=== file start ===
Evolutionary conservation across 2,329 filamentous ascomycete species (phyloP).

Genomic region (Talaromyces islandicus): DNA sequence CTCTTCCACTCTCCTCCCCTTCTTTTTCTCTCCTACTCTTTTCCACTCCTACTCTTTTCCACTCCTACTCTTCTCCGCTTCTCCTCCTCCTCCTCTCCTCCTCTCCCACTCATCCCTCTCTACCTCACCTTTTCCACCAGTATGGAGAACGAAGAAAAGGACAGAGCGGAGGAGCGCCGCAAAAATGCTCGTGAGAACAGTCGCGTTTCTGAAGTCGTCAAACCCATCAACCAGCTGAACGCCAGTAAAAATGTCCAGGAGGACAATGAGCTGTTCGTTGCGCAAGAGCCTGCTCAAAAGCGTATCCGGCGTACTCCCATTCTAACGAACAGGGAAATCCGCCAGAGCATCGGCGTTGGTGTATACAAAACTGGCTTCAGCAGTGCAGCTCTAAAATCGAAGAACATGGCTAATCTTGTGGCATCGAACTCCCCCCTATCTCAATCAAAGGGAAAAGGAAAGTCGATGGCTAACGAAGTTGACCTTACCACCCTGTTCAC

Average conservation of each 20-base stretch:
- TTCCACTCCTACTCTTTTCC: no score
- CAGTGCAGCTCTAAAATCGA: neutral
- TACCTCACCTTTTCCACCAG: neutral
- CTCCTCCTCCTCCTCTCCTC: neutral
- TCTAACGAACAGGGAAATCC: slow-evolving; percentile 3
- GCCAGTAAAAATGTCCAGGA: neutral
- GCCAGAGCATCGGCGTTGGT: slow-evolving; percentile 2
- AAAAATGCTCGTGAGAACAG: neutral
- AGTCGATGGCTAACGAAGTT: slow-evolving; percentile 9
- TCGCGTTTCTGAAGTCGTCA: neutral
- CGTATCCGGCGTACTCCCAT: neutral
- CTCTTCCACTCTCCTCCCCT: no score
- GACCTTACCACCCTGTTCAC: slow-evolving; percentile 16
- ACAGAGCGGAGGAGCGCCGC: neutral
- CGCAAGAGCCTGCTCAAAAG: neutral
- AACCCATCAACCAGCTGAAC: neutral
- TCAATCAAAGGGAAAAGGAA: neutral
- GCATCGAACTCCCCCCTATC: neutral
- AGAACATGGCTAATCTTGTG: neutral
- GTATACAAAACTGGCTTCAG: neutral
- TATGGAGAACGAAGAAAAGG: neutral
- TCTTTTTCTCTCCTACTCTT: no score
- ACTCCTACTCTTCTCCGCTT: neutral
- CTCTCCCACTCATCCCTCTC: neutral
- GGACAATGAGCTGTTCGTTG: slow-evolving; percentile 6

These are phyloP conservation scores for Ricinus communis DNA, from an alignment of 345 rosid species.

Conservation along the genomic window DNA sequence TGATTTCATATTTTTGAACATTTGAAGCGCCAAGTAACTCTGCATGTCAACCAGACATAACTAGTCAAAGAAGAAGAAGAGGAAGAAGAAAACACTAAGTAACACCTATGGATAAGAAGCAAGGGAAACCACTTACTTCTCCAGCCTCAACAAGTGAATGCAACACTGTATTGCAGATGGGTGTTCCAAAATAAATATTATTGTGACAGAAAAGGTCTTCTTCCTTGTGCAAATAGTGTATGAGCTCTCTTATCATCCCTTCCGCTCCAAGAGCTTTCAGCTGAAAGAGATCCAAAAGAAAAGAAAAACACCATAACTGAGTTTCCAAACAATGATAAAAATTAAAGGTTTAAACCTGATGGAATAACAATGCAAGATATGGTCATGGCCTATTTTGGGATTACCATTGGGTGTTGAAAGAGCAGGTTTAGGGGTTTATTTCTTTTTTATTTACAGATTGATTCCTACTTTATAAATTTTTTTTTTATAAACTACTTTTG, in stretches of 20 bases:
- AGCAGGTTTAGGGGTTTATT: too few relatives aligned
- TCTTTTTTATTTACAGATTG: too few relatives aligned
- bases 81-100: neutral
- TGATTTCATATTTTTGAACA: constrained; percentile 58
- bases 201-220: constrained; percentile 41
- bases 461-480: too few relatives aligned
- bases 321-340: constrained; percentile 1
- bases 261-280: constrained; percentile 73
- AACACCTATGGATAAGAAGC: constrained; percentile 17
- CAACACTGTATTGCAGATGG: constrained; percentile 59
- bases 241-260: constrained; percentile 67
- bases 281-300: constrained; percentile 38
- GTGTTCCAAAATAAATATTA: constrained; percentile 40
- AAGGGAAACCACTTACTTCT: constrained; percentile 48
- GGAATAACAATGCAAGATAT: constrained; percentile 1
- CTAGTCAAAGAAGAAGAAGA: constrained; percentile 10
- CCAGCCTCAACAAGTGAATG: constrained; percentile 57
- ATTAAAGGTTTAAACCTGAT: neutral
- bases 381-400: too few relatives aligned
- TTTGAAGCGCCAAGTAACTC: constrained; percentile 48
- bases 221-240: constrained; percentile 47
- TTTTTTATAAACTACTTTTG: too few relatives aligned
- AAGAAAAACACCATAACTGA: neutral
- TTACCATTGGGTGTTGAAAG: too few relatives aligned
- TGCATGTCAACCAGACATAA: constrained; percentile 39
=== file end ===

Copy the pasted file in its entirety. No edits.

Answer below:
Evolutionary conservation across 2,329 filamentous ascomycete species (phyloP).

Genomic region (Talaromyces islandicus): DNA sequence CTCTTCCACTCTCCTCCCCTTCTTTTTCTCTCCTACTCTTTTCCACTCCTACTCTTTTCCACTCCTACTCTTCTCCGCTTCTCCTCCTCCTCCTCTCCTCCTCTCCCACTCATCCCTCTCTACCTCACCTTTTCCACCAGTATGGAGAACGAAGAAAAGGACAGAGCGGAGGAGCGCCGCAAAAATGCTCGTGAGAACAGTCGCGTTTCTGAAGTCGTCAAACCCATCAACCAGCTGAACGCCAGTAAAAATGTCCAGGAGGACAATGAGCTGTTCGTTGCGCAAGAGCCTGCTCAAAAGCGTATCCGGCGTACTCCCATTCTAACGAACAGGGAAATCCGCCAGAGCATCGGCGTTGGTGTATACAAAACTGGCTTCAGCAGTGCAGCTCTAAAATCGAAGAACATGGCTAATCTTGTGGCATCGAACTCCCCCCTATCTCAATCAAAGGGAAAAGGAAAGTCGATGGCTAACGAAGTTGACCTTACCACCCTGTTCAC

Average conservation of each 20-base stretch:
- TTCCACTCCTACTCTTTTCC: no score
- CAGTGCAGCTCTAAAATCGA: neutral
- TACCTCACCTTTTCCACCAG: neutral
- CTCCTCCTCCTCCTCTCCTC: neutral
- TCTAACGAACAGGGAAATCC: slow-evolving; percentile 3
- GCCAGTAAAAATGTCCAGGA: neutral
- GCCAGAGCATCGGCGTTGGT: slow-evolving; percentile 2
- AAAAATGCTCGTGAGAACAG: neutral
- AGTCGATGGCTAACGAAGTT: slow-evolving; percentile 9
- TCGCGTTTCTGAAGTCGTCA: neutral
- CGTATCCGGCGTACTCCCAT: neutral
- CTCTTCCACTCTCCTCCCCT: no score
- GACCTTACCACCCTGTTCAC: slow-evolving; percentile 16
- ACAGAGCGGAGGAGCGCCGC: neutral
- CGCAAGAGCCTGCTCAAAAG: neutral
- AACCCATCAACCAGCTGAAC: neutral
- TCAATCAAAGGGAAAAGGAA: neutral
- GCATCGAACTCCCCCCTATC: neutral
- AGAACATGGCTAATCTTGTG: neutral
- GTATACAAAACTGGCTTCAG: neutral
- TATGGAGAACGAAGAAAAGG: neutral
- TCTTTTTCTCTCCTACTCTT: no score
- ACTCCTACTCTTCTCCGCTT: neutral
- CTCTCCCACTCATCCCTCTC: neutral
- GGACAATGAGCTGTTCGTTG: slow-evolving; percentile 6

These are phyloP conservation scores for Ricinus communis DNA, from an alignment of 345 rosid species.

Conservation along the genomic window DNA sequence TGATTTCATATTTTTGAACATTTGAAGCGCCAAGTAACTCTGCATGTCAACCAGACATAACTAGTCAAAGAAGAAGAAGAGGAAGAAGAAAACACTAAGTAACACCTATGGATAAGAAGCAAGGGAAACCACTTACTTCTCCAGCCTCAACAAGTGAATGCAACACTGTATTGCAGATGGGTGTTCCAAAATAAATATTATTGTGACAGAAAAGGTCTTCTTCCTTGTGCAAATAGTGTATGAGCTCTCTTATCATCCCTTCCGCTCCAAGAGCTTTCAGCTGAAAGAGATCCAAAAGAAAAGAAAAACACCATAACTGAGTTTCCAAACAATGATAAAAATTAAAGGTTTAAACCTGATGGAATAACAATGCAAGATATGGTCATGGCCTATTTTGGGATTACCATTGGGTGTTGAAAGAGCAGGTTTAGGGGTTTATTTCTTTTTTATTTACAGATTGATTCCTACTTTATAAATTTTTTTTTTATAAACTACTTTTG, in stretches of 20 bases:
- AGCAGGTTTAGGGGTTTATT: too few relatives aligned
- TCTTTTTTATTTACAGATTG: too few relatives aligned
- bases 81-100: neutral
- TGATTTCATATTTTTGAACA: constrained; percentile 58
- bases 201-220: constrained; percentile 41
- bases 461-480: too few relatives aligned
- bases 321-340: constrained; percentile 1
- bases 261-280: constrained; percentile 73
- AACACCTATGGATAAGAAGC: constrained; percentile 17
- CAACACTGTATTGCAGATGG: constrained; percentile 59
- bases 241-260: constrained; percentile 67
- bases 281-300: constrained; percentile 38
- GTGTTCCAAAATAAATATTA: constrained; percentile 40
- AAGGGAAACCACTTACTTCT: constrained; percentile 48
- GGAATAACAATGCAAGATAT: constrained; percentile 1
- CTAGTCAAAGAAGAAGAAGA: constrained; percentile 10
- CCAGCCTCAACAAGTGAATG: constrained; percentile 57
- ATTAAAGGTTTAAACCTGAT: neutral
- bases 381-400: too few relatives aligned
- TTTGAAGCGCCAAGTAACTC: constrained; percentile 48
- bases 221-240: constrained; percentile 47
- TTTTTTATAAACTACTTTTG: too few relatives aligned
- AAGAAAAACACCATAACTGA: neutral
- TTACCATTGGGTGTTGAAAG: too few relatives aligned
- TGCATGTCAACCAGACATAA: constrained; percentile 39